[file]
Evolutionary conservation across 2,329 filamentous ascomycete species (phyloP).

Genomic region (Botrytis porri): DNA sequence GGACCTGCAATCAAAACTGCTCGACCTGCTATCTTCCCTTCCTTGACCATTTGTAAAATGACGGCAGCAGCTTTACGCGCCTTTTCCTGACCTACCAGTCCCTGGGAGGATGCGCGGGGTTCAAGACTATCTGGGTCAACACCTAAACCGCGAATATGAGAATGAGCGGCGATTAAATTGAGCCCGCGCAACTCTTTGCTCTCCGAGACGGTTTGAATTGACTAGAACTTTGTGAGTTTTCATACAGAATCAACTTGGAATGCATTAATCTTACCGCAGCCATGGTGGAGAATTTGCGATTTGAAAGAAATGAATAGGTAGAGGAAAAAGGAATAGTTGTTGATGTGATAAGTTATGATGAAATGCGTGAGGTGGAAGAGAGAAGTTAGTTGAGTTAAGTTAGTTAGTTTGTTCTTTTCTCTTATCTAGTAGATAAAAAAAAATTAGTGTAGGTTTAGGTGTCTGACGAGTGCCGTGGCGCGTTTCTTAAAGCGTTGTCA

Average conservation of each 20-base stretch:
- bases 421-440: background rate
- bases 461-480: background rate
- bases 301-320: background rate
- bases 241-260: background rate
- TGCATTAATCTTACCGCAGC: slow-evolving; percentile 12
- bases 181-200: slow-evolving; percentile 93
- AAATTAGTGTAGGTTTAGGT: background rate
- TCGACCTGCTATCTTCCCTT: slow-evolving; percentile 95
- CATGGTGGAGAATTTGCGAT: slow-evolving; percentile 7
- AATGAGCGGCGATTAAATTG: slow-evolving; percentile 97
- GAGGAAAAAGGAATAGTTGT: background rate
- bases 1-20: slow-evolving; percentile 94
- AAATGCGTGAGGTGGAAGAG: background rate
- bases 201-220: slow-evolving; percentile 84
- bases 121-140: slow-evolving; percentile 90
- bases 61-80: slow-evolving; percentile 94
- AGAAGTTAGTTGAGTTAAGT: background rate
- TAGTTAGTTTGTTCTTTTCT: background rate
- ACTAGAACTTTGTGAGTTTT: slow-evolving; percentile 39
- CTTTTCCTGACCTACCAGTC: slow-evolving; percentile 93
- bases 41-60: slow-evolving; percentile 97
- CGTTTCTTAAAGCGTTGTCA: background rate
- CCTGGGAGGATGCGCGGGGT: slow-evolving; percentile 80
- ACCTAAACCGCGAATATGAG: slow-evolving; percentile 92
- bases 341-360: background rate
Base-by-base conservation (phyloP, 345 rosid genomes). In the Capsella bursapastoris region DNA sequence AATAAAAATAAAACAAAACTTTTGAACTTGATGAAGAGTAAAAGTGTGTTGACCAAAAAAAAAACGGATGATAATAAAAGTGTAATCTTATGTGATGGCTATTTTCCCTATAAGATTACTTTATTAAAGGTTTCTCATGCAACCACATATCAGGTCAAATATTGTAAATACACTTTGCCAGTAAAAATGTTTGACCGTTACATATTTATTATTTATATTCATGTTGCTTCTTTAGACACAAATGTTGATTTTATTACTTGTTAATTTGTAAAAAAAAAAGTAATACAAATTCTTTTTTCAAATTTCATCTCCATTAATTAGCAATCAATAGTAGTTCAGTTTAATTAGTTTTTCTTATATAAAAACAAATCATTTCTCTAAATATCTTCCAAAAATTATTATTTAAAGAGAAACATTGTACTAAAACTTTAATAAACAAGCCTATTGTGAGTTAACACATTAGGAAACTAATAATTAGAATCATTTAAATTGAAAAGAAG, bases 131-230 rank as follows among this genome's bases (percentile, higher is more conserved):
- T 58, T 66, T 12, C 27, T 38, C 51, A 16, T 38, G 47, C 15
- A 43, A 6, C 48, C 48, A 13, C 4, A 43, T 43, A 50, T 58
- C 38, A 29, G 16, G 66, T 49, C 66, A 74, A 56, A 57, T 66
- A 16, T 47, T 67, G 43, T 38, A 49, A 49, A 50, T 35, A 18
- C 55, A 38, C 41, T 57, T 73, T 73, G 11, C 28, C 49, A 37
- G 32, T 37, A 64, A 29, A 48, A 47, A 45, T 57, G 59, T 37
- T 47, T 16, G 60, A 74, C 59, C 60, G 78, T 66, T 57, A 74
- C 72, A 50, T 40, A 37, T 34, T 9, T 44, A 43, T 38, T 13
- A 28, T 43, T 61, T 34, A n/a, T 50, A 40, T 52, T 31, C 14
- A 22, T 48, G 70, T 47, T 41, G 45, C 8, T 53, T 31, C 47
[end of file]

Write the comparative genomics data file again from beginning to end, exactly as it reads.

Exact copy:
Evolutionary conservation across 2,329 filamentous ascomycete species (phyloP).

Genomic region (Botrytis porri): DNA sequence GGACCTGCAATCAAAACTGCTCGACCTGCTATCTTCCCTTCCTTGACCATTTGTAAAATGACGGCAGCAGCTTTACGCGCCTTTTCCTGACCTACCAGTCCCTGGGAGGATGCGCGGGGTTCAAGACTATCTGGGTCAACACCTAAACCGCGAATATGAGAATGAGCGGCGATTAAATTGAGCCCGCGCAACTCTTTGCTCTCCGAGACGGTTTGAATTGACTAGAACTTTGTGAGTTTTCATACAGAATCAACTTGGAATGCATTAATCTTACCGCAGCCATGGTGGAGAATTTGCGATTTGAAAGAAATGAATAGGTAGAGGAAAAAGGAATAGTTGTTGATGTGATAAGTTATGATGAAATGCGTGAGGTGGAAGAGAGAAGTTAGTTGAGTTAAGTTAGTTAGTTTGTTCTTTTCTCTTATCTAGTAGATAAAAAAAAATTAGTGTAGGTTTAGGTGTCTGACGAGTGCCGTGGCGCGTTTCTTAAAGCGTTGTCA

Average conservation of each 20-base stretch:
- bases 421-440: background rate
- bases 461-480: background rate
- bases 301-320: background rate
- bases 241-260: background rate
- TGCATTAATCTTACCGCAGC: slow-evolving; percentile 12
- bases 181-200: slow-evolving; percentile 93
- AAATTAGTGTAGGTTTAGGT: background rate
- TCGACCTGCTATCTTCCCTT: slow-evolving; percentile 95
- CATGGTGGAGAATTTGCGAT: slow-evolving; percentile 7
- AATGAGCGGCGATTAAATTG: slow-evolving; percentile 97
- GAGGAAAAAGGAATAGTTGT: background rate
- bases 1-20: slow-evolving; percentile 94
- AAATGCGTGAGGTGGAAGAG: background rate
- bases 201-220: slow-evolving; percentile 84
- bases 121-140: slow-evolving; percentile 90
- bases 61-80: slow-evolving; percentile 94
- AGAAGTTAGTTGAGTTAAGT: background rate
- TAGTTAGTTTGTTCTTTTCT: background rate
- ACTAGAACTTTGTGAGTTTT: slow-evolving; percentile 39
- CTTTTCCTGACCTACCAGTC: slow-evolving; percentile 93
- bases 41-60: slow-evolving; percentile 97
- CGTTTCTTAAAGCGTTGTCA: background rate
- CCTGGGAGGATGCGCGGGGT: slow-evolving; percentile 80
- ACCTAAACCGCGAATATGAG: slow-evolving; percentile 92
- bases 341-360: background rate
Base-by-base conservation (phyloP, 345 rosid genomes). In the Capsella bursapastoris region DNA sequence AATAAAAATAAAACAAAACTTTTGAACTTGATGAAGAGTAAAAGTGTGTTGACCAAAAAAAAAACGGATGATAATAAAAGTGTAATCTTATGTGATGGCTATTTTCCCTATAAGATTACTTTATTAAAGGTTTCTCATGCAACCACATATCAGGTCAAATATTGTAAATACACTTTGCCAGTAAAAATGTTTGACCGTTACATATTTATTATTTATATTCATGTTGCTTCTTTAGACACAAATGTTGATTTTATTACTTGTTAATTTGTAAAAAAAAAAGTAATACAAATTCTTTTTTCAAATTTCATCTCCATTAATTAGCAATCAATAGTAGTTCAGTTTAATTAGTTTTTCTTATATAAAAACAAATCATTTCTCTAAATATCTTCCAAAAATTATTATTTAAAGAGAAACATTGTACTAAAACTTTAATAAACAAGCCTATTGTGAGTTAACACATTAGGAAACTAATAATTAGAATCATTTAAATTGAAAAGAAG, bases 131-230 rank as follows among this genome's bases (percentile, higher is more conserved):
- T 58, T 66, T 12, C 27, T 38, C 51, A 16, T 38, G 47, C 15
- A 43, A 6, C 48, C 48, A 13, C 4, A 43, T 43, A 50, T 58
- C 38, A 29, G 16, G 66, T 49, C 66, A 74, A 56, A 57, T 66
- A 16, T 47, T 67, G 43, T 38, A 49, A 49, A 50, T 35, A 18
- C 55, A 38, C 41, T 57, T 73, T 73, G 11, C 28, C 49, A 37
- G 32, T 37, A 64, A 29, A 48, A 47, A 45, T 57, G 59, T 37
- T 47, T 16, G 60, A 74, C 59, C 60, G 78, T 66, T 57, A 74
- C 72, A 50, T 40, A 37, T 34, T 9, T 44, A 43, T 38, T 13
- A 28, T 43, T 61, T 34, A n/a, T 50, A 40, T 52, T 31, C 14
- A 22, T 48, G 70, T 47, T 41, G 45, C 8, T 53, T 31, C 47